And secondly, to assist YourLifeChoices members and other individual retirees who are trying to navigate the confusion of rules and regulations, subject to constant change, fearing that they ‘don’t know what they don’t know’, about retirement income.  Our retirement tribes’ household expenditure tables show the amounts your particular retirement tribe typically spends, item by item, as well as include a handy table in which to record your own expenditure and how you compare to the rest of your tribe. This will be updated quarterly so you can keep on top of your household budget. So don’t forget to watch out for the inaugural edition of the Retirement Affordability Index™ – hitting your inbox on Sunday 9 April.

Are you surprised to learn that many retirees are living in poverty? Or is this no news at all? To which retirement tribe do you belong?

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Written by Kaye Fallick

118 Comments

Total Comments: 118
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    Well done YLC a voice in the wilderness.

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      Agree. The reason the bastards do not talk about those on fixed incomes is because the facts would come into the public arena and there would be pressure to do something. They do not want to do anything other than screw retirees by painting them out as rich leeches when their incomes keep falling.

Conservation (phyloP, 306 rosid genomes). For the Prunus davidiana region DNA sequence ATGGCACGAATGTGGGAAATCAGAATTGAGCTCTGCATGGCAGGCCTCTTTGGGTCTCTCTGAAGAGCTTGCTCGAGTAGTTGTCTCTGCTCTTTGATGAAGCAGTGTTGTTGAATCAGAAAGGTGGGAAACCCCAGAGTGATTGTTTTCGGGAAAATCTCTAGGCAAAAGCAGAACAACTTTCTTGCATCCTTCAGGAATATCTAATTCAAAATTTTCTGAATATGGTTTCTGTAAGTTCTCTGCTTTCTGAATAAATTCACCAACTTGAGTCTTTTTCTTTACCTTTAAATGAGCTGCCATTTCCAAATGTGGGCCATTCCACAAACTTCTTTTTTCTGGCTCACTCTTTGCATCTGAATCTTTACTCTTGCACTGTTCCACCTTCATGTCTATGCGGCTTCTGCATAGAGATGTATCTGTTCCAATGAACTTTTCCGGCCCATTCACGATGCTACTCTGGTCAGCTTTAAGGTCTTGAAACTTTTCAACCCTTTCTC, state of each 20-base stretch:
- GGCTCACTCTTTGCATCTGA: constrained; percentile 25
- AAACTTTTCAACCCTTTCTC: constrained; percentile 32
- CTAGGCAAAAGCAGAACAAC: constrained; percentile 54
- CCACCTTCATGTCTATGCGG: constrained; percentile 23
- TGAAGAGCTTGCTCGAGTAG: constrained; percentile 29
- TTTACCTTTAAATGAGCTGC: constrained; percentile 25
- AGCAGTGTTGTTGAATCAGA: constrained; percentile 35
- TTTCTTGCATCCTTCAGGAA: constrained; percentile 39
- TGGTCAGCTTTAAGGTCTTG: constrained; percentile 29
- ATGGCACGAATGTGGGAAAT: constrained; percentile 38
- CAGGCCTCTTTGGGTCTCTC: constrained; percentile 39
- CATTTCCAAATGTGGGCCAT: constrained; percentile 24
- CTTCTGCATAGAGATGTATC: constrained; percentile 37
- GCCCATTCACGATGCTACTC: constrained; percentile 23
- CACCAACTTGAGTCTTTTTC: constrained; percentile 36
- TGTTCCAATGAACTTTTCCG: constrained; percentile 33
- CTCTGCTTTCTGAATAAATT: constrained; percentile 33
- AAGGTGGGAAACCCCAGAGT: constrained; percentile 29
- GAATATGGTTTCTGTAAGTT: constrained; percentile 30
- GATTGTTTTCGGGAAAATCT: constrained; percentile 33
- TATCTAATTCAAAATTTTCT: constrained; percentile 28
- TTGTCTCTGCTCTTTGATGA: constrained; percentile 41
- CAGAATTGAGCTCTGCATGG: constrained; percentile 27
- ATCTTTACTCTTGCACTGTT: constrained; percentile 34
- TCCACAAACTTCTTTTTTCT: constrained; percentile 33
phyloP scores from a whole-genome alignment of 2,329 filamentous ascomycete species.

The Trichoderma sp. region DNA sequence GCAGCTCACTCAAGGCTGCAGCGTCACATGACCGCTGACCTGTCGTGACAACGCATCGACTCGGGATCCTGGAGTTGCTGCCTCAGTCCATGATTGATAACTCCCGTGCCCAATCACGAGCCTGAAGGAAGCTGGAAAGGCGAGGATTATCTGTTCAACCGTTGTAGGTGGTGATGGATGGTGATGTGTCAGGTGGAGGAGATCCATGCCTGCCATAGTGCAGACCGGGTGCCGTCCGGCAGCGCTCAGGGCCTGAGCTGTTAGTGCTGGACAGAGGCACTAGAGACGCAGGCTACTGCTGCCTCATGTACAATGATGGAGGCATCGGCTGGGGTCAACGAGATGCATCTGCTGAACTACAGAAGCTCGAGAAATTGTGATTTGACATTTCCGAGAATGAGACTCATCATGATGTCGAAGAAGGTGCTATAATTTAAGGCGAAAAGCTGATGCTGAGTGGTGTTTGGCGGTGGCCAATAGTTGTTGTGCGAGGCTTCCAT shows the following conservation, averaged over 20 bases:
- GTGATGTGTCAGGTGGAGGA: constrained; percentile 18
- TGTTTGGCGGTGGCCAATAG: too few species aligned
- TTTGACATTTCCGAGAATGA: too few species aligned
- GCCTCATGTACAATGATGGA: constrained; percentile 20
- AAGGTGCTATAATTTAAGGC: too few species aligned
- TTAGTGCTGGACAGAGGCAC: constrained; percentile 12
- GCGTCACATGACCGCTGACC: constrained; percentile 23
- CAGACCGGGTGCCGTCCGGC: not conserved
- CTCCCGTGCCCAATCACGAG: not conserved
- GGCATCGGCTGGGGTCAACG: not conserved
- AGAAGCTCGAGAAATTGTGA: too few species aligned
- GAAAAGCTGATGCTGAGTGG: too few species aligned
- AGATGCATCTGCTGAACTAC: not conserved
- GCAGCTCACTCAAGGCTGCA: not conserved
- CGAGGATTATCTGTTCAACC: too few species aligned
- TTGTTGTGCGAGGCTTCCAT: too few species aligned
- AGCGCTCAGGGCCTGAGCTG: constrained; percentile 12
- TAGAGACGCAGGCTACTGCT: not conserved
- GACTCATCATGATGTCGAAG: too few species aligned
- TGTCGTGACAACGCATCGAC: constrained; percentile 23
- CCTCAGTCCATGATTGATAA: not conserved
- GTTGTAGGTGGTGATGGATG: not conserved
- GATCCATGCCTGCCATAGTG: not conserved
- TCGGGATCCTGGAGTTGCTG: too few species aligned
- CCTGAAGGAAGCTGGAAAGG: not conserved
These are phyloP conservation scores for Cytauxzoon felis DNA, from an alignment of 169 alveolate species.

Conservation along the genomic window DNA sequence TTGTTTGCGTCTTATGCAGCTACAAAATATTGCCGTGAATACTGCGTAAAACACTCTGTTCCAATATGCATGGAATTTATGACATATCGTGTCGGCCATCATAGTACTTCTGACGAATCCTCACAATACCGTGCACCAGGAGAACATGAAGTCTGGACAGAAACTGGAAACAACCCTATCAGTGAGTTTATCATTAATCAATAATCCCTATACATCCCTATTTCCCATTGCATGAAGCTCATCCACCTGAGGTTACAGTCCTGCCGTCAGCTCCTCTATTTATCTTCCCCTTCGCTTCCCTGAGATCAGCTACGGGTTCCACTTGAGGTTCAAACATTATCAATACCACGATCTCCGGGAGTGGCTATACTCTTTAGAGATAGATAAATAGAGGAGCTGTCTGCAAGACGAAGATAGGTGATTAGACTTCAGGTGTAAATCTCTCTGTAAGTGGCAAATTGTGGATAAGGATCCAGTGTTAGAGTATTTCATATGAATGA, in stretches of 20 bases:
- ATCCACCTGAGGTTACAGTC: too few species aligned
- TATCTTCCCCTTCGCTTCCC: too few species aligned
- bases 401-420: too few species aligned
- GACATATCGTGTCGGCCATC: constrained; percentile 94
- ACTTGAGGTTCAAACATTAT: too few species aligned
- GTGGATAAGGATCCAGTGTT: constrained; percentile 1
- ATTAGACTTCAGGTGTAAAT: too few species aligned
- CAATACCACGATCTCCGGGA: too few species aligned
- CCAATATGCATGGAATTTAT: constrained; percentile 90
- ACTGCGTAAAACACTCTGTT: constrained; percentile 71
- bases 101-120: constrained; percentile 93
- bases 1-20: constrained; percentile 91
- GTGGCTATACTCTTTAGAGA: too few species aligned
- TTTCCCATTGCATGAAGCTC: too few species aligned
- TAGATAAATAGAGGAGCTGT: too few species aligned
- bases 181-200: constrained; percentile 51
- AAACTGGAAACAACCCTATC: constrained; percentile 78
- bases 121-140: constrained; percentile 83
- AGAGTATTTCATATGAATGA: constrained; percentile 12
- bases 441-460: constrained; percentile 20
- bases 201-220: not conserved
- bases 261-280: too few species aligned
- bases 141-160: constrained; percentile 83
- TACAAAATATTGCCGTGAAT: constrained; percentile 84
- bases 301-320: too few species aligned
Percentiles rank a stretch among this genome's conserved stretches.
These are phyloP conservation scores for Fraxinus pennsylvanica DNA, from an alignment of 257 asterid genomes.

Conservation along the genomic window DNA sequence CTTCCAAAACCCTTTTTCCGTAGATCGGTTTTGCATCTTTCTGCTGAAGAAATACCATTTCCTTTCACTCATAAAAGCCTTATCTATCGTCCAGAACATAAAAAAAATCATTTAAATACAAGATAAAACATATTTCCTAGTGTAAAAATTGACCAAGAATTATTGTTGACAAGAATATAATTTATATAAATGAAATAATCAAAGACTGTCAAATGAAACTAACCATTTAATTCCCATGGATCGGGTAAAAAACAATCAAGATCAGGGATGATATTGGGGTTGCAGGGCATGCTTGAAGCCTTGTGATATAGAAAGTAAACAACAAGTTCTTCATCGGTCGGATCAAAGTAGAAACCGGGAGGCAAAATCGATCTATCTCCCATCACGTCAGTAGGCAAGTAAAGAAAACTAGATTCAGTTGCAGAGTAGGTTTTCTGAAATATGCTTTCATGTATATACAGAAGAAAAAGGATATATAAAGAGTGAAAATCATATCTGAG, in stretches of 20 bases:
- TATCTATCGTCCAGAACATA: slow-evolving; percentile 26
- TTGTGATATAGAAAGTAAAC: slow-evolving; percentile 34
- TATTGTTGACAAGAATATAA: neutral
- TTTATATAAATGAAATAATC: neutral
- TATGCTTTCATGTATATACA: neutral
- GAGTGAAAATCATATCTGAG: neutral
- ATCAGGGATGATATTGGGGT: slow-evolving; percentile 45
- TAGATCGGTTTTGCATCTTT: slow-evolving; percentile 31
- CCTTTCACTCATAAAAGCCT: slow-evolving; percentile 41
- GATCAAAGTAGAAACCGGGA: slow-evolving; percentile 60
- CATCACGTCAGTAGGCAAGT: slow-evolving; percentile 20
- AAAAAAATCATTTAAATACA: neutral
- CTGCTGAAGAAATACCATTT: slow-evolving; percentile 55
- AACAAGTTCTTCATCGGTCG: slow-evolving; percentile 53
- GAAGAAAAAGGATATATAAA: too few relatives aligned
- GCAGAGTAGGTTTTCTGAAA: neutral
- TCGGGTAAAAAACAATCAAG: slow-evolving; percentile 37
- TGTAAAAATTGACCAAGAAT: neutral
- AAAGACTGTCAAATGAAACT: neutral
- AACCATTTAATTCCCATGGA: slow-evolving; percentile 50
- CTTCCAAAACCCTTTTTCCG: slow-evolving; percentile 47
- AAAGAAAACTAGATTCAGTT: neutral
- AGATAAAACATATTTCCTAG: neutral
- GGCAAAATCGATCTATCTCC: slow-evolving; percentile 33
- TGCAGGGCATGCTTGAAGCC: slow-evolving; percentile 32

The above is a distraction so that people shift their view away from fraudulent tax avoidance at the top of the tree and offshore tax shelters where the wealthy are able to squirrel away their (stolen) loot.
      So why does the media let them do it??????

  2. 0
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    Thankyou Kaye…I think this is one of the few sites where you consistently hear a broad range of perspectives on aging …not the persistent ROSE-COLOURED GLASSES view of smiling, good-looking, ‘it’s your time!!’ view of retirees in ‘resort-style villages’. Yes, some are VERY well-off which masks the reality for most and skews the conversation and perspective of the on-looker younger population. We live with totally out-dated concepts on aging …. the only response to an increasing number of older people is to raise the retirement age…woefully simplistic. We don’t have an aging ‘problem’ …we have an opportunity to change how these extra years of life can be lived to enhance all members of our society. How can we tap into the immense life -experience of older people … how can we facilitate their on-going contribution to society in a way that suits them …with flexibility and understanding of their needs ….
    ot to force them to work younger or be ‘young’!!! Value OLD and the fantastic changes that come with being older …in our thinking, our BEING. When we see older people for who they are NOW (not what we want them to be to fit in with current notions of productivity and efficiency and success and who is valuable) then we will have a society that is inclusive and respectful of all ….at all stages of life!!!

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      Well said Zen 🙂 Yes, I too am tired of the (TV) presentations of very ‘youthful, beautiful, well groomed and attired Retirees’ when they (in slow motion but with obviously no physical age related problems) move down the private wharf to load the picnic basket into the 28′ cabin cruiser. Or sitting happily in this years model ($60k plus) vehicle as they wend there down the Great Ocean Road to Nirvana etc, etc 🙁 …………….* sigh. Show it often enough and the TV fed and raised younger generation(s) will actually believe it and continue to increase their disdain of the current real life retirees 🙁